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NSW rejects Morrison’s private school funding package Creative Commons

The New South Wales Government will reject Scott Morrison’s private school funding model. NSW Education Minister Rob Stokes said the prime minister’s $4.6 billion package was “not fair.”

Morrison and Education Minister Dan Tehan announced on Thursday a multibillion-dollar package earmarked for Catholic and independent schools over the next 10 years. The deal also included a new direct measure of parents’ income to determine school funding.

“The Federal Government is providing a record $309.6 billion in recurrent funding to all Australian schools from 2018 to 2029. The Government remains committed to sector blind needs-based funding arrangements and will provide an additional $3.2 billion over 10 years to non-government schools identified as needing the most help from 2020 to 2029, with an additional $170.8 million available in 2019 to give funding certainty,” Morrison said in a statement.

“A further $1.2 billion will be provided for a new fund to address specific challenges in the non-government school sector, such as supporting schools in drought-affected areas, schools that need help to improve performance and to deliver choice in communities.”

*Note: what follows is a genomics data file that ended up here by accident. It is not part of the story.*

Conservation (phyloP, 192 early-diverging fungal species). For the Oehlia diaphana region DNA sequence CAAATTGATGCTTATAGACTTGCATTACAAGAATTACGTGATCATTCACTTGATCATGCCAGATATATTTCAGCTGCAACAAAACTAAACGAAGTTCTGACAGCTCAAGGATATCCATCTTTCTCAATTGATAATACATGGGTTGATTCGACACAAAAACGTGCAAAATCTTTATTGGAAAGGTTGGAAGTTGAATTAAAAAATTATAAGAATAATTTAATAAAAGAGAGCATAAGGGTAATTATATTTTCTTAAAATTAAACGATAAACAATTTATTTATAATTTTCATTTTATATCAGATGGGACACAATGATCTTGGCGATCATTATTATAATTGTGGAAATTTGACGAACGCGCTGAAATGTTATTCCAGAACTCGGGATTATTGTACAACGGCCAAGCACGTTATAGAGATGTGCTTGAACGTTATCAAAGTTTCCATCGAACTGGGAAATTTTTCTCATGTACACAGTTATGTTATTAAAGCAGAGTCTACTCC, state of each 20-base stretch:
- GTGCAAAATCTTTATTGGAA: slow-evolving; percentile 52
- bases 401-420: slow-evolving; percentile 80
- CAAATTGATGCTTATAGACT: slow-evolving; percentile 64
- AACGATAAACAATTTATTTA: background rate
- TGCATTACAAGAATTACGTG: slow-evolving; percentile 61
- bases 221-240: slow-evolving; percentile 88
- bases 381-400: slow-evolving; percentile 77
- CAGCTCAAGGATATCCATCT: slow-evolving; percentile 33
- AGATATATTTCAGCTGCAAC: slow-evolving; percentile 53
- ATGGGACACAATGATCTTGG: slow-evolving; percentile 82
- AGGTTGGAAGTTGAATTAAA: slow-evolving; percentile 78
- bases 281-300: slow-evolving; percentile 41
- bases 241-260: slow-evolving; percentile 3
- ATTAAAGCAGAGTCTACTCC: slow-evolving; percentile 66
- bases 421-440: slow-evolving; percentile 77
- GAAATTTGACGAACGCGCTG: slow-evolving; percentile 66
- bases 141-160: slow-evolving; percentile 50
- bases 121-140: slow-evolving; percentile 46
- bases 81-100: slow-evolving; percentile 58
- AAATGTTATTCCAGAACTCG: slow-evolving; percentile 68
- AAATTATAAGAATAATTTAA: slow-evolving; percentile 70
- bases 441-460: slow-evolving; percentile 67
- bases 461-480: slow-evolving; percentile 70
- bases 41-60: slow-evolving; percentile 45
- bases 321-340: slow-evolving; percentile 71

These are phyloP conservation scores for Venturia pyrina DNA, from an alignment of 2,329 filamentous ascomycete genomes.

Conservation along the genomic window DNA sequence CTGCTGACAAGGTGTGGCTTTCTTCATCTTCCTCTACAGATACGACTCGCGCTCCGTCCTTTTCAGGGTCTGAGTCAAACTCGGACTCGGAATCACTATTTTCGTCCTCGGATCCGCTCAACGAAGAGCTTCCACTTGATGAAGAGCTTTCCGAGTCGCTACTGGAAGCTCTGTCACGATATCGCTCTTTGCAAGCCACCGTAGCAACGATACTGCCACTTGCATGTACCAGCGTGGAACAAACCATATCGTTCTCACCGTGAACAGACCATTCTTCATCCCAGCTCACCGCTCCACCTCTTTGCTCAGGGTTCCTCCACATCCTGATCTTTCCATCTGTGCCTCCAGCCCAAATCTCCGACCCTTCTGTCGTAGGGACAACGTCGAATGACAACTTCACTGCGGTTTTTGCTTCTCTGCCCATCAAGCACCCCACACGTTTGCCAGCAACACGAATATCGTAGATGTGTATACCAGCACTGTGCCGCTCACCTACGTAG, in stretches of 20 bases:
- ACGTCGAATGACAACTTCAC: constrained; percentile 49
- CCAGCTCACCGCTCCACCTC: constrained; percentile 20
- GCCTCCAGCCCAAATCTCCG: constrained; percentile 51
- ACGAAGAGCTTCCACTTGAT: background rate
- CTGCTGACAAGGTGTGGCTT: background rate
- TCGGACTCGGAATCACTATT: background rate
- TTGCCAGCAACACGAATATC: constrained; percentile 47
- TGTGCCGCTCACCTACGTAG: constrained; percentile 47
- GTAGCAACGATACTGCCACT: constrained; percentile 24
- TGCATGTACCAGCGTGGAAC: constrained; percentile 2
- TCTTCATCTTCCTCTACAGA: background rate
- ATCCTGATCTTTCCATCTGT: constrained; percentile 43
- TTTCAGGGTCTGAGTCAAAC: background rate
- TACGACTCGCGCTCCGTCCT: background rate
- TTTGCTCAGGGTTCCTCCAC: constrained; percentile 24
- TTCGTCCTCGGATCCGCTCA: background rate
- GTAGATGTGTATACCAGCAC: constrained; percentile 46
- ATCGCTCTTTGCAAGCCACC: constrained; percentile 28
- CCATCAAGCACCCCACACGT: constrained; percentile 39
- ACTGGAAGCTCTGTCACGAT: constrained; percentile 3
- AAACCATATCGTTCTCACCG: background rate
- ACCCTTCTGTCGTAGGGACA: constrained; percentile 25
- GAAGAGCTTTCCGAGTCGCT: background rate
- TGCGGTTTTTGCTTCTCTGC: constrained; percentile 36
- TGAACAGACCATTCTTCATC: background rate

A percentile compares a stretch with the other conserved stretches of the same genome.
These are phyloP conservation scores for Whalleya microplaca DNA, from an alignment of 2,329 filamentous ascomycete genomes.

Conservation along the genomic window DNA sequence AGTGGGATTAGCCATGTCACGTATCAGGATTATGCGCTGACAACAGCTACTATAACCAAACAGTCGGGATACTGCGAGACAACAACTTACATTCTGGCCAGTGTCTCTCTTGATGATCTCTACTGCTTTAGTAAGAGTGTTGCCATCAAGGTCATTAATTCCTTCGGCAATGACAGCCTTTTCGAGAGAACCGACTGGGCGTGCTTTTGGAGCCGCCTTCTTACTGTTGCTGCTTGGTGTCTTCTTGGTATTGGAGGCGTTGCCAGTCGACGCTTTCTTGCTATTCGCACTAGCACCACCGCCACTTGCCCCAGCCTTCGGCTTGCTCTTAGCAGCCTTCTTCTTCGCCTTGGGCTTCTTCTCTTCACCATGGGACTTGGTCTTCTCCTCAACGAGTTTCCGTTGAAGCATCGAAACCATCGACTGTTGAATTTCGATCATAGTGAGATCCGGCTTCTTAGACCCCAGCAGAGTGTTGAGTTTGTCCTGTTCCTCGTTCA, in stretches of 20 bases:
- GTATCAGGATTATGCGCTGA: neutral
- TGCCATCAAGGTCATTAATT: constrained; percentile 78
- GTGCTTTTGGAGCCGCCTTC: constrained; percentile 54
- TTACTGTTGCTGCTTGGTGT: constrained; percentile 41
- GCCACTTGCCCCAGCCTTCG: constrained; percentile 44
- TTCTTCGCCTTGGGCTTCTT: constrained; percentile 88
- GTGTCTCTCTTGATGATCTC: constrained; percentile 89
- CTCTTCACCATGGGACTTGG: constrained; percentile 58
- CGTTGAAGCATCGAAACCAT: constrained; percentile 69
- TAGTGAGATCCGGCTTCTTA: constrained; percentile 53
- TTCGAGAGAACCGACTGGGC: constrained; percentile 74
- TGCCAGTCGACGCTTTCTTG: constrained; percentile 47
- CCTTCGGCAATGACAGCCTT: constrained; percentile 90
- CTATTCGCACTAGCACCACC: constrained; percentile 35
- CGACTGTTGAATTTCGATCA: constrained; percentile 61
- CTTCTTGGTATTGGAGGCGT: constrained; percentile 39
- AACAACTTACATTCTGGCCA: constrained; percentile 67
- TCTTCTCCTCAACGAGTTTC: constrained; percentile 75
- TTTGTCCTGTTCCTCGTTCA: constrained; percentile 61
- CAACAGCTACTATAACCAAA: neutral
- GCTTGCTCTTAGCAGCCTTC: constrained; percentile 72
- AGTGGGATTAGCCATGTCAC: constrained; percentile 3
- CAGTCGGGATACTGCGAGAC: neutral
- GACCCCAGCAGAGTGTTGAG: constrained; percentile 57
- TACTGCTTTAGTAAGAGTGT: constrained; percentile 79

Catholic Schools NSW (CSNSW) has welcomed the package, saying it would mean that families would continue to have the choice of an affordable non-government school.

“Faced with such massive fee hike from kindergarten to Year 6, most parents would have withdrawn their children and rolled them in the free government school nearby. This has now been averted,” chief executive officer Dallas McInerney said (via the ABC). “It would have put more pressure on government schools and increased the cost to taxpayers who must fully fund government school students and only partly fund non-government school students.”

But Stokes still did not think it’s fair. He said they would welcome any additional money into NSW schools, but it should be “distributed fairly.”

“The Gonski principles provide that school funding should be needs-based and sector-blind and these are the principles we hold dear,” he said, adding he wouldn’t sign any deal that didn’t treat students and schools with fairness. “We don’t want a return to the school funding wars of the past that pitted private schools against public schools, and urge the federal government to provide equal treatment for all schools, public and private.”

Former NSW Education Minister Adrian Piccoli also panned Morrison’s decision to give private schools billions of dollars in extra funding.

“This is pathetic. There is nothing fair about it. There is nothing Christian about it. It’s throwing money at the powerful and well connected,” he tweeted.